Sunday, May 20, 2018
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Cleveland's elections mess

WRESTLING with the Cuyahoga County board of elections - the 800-pound gorilla of Cleveland politics - has been no small challenge for generations of state officials, so we have to applaud Secretary of State Jennifer Brunner for taking on this thankless task.

Ms. Brunner, part of last November's near-sweep of Democratic state offices, is preparing to fire all four members of the elections board, which has over the years become a particularly vivid symbol of how political hacks can impede efforts to run efficient elections.

Elections in Cleveland are, as usual, in a mess. In last May's primary, the board presided over an administrative meltdown that delayed voting results for nearly a week.

Earlier this month, two members of the elections staff were convicted and sent to prison on criminal charges stemming from the 2004 presidential recount.

With another primary coming up in May, the election office's top three administrative positions are vacant as a result of board wrangling, prompting Ms. Brunner to declare that "extraordinary measures" are necessary.

She demanded the resignations of the two Republicans and two Democrats who make up the bipartisan panel.

Three of the four, Edward Coaxum, Jr., and Loree Soggs, both Democrats, and Sally Florkiewicz, a Republican, complied. The fourth, Republican Robert Bennett, has vowed to fight to the bitter end.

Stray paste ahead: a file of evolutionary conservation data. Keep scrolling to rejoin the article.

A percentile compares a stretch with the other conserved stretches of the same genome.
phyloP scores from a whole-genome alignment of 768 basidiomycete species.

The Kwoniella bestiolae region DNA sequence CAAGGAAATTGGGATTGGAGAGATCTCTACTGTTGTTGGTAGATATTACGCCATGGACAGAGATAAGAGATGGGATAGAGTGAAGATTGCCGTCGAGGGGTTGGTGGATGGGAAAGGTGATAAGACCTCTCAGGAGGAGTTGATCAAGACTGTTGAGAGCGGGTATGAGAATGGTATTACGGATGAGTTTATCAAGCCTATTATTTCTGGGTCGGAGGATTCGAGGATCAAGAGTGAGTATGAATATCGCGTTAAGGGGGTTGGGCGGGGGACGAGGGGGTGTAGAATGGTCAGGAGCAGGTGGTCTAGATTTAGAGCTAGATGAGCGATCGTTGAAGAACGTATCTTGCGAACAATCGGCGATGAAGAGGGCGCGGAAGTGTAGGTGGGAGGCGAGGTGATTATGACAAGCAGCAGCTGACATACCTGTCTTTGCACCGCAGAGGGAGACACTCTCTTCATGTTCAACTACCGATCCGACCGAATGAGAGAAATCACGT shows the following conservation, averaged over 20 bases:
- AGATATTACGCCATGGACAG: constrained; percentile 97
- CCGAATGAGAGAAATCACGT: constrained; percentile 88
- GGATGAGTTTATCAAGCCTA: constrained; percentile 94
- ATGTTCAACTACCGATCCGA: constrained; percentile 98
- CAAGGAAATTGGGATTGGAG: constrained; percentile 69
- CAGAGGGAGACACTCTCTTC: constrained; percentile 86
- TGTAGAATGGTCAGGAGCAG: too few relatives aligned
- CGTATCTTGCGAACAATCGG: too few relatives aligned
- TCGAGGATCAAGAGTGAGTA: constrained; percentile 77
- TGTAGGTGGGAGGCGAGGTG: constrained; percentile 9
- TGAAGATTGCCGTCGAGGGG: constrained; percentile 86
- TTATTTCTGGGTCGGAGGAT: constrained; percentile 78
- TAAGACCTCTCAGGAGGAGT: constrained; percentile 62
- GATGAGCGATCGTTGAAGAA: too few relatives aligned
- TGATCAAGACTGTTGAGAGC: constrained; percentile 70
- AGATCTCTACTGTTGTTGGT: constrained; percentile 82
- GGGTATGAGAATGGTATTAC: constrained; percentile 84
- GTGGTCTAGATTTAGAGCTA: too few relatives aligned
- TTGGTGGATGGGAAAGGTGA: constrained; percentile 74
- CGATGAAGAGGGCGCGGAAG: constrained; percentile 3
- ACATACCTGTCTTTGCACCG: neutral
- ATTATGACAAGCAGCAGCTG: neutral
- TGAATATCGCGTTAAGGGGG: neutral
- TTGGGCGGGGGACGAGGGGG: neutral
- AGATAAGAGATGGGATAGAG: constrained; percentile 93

Mr. Bennett is, of course, the state Republican chairman, which is why Ms. Brunner's action is a bold one.

Also, firing Democrats in Cleveland is politically touchy, especially for a Democratic state official.

While the Secretary of State has the authority under state law to remove election board members summarily for cause, Ms. Brunner is giving Mr. Bennett the chance to defend himself in a public hearing, to be held April 9. That's more than fair.

Firing elections boards is comparatively rare in Ohio, but secretaries of state of both parties occasionally have done it when local boards become incapable of governing themselves. Witness the political polarization that tied up the Lucas County board back in 2004, prompting two years of administrative oversight imposed by the state.

Ohio election results have proven decisive in the last two national elections, which makes sorting out the mess in Cuyahoga County, the state's largest population center, all the more important.

Secretary of State Brunner is to be commended for her decisive action.

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